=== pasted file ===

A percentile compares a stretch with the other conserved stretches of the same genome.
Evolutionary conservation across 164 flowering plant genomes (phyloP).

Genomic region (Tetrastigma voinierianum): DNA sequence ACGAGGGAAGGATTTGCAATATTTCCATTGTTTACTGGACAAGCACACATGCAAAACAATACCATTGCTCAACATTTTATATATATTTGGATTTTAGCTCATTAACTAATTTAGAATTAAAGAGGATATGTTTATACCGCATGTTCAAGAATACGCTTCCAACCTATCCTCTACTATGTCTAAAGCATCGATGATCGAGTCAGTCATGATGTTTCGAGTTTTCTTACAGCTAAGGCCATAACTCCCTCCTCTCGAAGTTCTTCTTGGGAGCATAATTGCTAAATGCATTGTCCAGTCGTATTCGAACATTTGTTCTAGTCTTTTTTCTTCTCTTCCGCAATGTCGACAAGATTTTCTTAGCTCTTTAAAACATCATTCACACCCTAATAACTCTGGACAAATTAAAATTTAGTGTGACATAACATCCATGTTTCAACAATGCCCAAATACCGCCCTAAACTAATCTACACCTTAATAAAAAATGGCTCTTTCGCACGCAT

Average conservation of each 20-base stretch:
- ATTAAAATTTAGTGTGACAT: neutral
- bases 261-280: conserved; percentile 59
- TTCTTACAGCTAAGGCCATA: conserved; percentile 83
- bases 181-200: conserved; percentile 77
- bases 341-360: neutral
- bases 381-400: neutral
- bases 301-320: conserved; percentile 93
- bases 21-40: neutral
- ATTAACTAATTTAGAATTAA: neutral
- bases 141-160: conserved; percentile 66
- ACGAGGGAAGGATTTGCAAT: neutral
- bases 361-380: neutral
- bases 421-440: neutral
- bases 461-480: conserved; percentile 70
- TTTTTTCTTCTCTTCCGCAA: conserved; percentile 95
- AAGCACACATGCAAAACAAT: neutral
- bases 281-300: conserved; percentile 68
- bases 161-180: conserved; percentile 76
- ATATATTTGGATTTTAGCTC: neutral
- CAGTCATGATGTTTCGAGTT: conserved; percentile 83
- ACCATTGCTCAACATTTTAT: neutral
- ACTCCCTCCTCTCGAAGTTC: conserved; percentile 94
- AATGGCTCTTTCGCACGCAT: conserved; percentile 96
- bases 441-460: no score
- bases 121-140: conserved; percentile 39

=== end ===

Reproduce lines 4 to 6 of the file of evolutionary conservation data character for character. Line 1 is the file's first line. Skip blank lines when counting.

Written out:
Average conservation of each 20-base stretch:
- ATTAAAATTTAGTGTGACAT: neutral
- bases 261-280: conserved; percentile 59